Schumer to FDA: Logan Paul’s caffeinated drinks hurt kids

An influencer-backed energy drink that has exploded in popularity among children faces intense scrutiny from lawmakers and health experts for potentially dangerous levels of caffeine. confronting.

On Sunday, Sen. Charles Schumer called on the Food and Drug Administration to investigate PRIME, a beverage brand founded by YouTube star Logan Paul and KSI. PRIME has become something of an obsession among the younger followers of the influencer legion.

“For kids, one of the most popular status symbols of summer is not clothes or toys, but drinks,” DN.Y’s Schumer said. “But there are serious health concerns for the children we are targeting so eagerly, so buyers and parents should be careful.”

Backed by two of YouTube’s most famous stars, PRIME became an instant sensation when it launched last year, with long lines at grocery stores and a reported schoolyard resale market.

The neon-coloured cans, which advertise sugar-free and vegan options, are increasingly available in caffeinated energy drinks. For PRIME, 200 milligrams per 12 ounces equals about six cans of Coke or two cans of Red Bull.

Because of this amount of content, some pediatricians in some schools in the UK and Australia may have health effects in young children, such as heart disease, anxiety and digestive problems. was warned and banned.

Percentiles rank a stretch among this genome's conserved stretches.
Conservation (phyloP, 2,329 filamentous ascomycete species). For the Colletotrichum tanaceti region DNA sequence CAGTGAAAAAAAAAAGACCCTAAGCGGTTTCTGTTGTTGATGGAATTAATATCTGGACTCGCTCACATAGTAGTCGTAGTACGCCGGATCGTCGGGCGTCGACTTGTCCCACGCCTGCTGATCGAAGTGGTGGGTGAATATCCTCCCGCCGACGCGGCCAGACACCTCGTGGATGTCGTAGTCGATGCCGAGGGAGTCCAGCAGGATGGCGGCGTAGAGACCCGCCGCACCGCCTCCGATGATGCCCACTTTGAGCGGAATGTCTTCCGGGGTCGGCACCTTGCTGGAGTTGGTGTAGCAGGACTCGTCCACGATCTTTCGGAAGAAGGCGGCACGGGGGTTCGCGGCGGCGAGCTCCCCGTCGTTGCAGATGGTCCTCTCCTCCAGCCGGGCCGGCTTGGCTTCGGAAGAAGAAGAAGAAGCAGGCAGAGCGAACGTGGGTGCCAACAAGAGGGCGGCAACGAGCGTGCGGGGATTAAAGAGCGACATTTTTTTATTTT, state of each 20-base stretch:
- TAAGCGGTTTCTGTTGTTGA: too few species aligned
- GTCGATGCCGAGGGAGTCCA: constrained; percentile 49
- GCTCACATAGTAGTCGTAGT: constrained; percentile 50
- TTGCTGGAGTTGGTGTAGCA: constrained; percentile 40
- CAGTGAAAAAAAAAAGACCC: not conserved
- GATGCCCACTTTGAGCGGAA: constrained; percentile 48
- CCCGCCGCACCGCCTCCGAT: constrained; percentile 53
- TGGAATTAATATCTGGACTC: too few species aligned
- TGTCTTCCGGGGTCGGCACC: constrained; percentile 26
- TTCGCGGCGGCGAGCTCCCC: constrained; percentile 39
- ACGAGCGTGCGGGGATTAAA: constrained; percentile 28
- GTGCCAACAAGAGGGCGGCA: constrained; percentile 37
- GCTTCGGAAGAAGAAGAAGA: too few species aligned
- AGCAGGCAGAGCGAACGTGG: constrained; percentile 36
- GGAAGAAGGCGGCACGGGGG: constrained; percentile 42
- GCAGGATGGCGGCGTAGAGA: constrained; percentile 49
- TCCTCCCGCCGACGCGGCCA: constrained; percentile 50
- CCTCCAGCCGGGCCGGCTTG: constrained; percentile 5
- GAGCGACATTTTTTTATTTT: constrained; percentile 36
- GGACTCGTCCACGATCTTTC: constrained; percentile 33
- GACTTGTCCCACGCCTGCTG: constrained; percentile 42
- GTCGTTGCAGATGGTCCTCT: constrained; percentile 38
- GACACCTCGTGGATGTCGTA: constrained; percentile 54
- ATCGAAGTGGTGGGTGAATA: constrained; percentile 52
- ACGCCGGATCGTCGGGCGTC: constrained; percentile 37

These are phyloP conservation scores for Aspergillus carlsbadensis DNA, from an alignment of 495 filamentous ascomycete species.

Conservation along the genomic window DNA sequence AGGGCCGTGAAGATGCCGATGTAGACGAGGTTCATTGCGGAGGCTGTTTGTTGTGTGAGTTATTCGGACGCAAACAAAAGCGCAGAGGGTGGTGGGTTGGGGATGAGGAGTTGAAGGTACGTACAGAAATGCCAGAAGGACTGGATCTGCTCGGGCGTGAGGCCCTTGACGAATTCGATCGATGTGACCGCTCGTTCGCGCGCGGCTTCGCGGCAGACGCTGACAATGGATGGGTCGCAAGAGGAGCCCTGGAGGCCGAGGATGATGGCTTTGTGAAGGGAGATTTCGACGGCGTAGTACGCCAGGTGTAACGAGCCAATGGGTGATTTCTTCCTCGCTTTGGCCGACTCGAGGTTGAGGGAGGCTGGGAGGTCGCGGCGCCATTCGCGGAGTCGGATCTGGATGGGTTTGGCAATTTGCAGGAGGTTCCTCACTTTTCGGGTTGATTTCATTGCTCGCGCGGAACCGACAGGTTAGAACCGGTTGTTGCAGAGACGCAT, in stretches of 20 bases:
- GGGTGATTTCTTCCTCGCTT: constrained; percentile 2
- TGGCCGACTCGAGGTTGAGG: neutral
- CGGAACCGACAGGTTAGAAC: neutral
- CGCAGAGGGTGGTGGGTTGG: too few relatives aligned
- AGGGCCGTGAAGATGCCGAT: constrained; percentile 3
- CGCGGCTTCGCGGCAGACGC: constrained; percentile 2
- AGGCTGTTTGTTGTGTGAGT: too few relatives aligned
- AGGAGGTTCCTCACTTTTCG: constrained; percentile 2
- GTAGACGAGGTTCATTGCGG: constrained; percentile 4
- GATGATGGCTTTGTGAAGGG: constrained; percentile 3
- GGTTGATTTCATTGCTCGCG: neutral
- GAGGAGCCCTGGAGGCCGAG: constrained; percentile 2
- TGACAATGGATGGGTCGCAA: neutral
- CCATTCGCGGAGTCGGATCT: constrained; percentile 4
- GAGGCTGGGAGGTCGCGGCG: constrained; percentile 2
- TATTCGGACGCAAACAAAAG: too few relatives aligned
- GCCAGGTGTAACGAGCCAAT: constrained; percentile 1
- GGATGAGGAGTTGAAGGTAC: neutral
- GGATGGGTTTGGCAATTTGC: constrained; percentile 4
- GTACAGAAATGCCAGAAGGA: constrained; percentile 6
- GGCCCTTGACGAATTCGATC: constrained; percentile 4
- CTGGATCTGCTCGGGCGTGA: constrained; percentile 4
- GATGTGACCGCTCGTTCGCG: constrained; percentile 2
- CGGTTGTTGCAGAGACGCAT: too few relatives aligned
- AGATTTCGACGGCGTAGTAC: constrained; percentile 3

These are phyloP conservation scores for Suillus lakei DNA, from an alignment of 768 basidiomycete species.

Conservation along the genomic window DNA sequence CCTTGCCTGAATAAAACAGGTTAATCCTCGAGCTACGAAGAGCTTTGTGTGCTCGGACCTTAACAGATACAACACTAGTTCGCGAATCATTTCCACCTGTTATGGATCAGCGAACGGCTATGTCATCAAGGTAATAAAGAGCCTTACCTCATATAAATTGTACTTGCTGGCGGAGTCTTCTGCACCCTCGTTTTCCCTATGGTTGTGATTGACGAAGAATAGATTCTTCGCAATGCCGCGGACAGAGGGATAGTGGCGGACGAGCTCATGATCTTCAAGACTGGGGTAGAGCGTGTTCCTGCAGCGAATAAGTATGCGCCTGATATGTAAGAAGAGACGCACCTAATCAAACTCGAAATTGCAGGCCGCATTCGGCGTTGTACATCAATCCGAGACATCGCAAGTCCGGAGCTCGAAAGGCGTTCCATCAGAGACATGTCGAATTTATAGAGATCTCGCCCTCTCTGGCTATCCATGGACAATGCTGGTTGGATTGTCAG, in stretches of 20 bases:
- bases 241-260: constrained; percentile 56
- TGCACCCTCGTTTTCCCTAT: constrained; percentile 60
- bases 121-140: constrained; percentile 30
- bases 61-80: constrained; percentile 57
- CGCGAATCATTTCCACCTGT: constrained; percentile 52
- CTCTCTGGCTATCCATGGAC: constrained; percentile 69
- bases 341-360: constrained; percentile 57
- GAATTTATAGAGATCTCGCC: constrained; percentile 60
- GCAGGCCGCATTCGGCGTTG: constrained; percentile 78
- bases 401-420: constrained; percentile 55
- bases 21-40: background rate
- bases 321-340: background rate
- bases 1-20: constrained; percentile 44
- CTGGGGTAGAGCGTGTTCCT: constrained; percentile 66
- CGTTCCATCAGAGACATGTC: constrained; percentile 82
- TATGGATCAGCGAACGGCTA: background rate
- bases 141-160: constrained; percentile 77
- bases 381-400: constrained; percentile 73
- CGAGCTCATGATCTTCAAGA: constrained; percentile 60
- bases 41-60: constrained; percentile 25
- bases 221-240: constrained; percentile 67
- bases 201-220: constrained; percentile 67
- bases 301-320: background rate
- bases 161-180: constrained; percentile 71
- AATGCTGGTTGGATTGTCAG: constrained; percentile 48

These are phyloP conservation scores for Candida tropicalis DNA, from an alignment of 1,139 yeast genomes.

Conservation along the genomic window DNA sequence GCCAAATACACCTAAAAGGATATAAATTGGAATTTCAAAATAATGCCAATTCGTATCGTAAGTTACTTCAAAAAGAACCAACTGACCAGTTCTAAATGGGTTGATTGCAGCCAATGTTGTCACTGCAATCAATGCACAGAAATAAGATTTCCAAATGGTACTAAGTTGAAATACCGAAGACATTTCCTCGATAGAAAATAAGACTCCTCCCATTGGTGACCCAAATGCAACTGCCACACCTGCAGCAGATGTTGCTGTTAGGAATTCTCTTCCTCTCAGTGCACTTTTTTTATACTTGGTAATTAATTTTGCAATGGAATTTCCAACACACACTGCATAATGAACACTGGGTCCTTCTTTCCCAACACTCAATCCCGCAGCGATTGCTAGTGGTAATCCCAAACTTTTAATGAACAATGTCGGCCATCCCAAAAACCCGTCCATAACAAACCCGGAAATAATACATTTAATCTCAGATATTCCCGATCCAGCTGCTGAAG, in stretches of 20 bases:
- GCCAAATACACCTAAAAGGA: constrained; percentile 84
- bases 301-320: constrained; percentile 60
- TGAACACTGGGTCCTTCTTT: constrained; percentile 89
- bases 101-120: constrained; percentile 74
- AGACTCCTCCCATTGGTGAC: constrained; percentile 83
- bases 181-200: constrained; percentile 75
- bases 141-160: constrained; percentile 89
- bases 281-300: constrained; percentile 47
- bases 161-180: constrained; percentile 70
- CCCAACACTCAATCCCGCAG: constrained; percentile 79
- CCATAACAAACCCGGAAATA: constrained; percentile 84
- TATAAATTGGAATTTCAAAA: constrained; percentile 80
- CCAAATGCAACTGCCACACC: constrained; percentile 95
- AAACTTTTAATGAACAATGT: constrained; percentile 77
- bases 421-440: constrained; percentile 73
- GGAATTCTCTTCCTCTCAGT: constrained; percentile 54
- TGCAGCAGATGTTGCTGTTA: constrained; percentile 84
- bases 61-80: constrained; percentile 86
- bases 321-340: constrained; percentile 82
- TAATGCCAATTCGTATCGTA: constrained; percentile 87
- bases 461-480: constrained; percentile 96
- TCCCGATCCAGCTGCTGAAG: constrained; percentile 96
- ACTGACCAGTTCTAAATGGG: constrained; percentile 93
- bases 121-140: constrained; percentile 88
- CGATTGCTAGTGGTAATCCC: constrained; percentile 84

A company representative, meanwhile, defended the product, saying it was clearly labeled “not recommended for children under the age of 18.” They also sell a separate sports drink called PRIME Hydration, which contains no caffeine. A representative for PRIME did not immediately respond to a request for comment.

But Schumer, in his letter to the FDA, argued that there was little noticeable difference in the online marketing of the two drinks, leading many parents to believe they were buying the juice for their children. But he claimed he ended up with a “cauldron of caffeine.”

“A mere search for Prime on social media will generate an astonishing amount of sponsored content — advertising,” he wrote. “This content and claims should be investigated along with Prime Energy Drink’s ingredients and caffeine content.”

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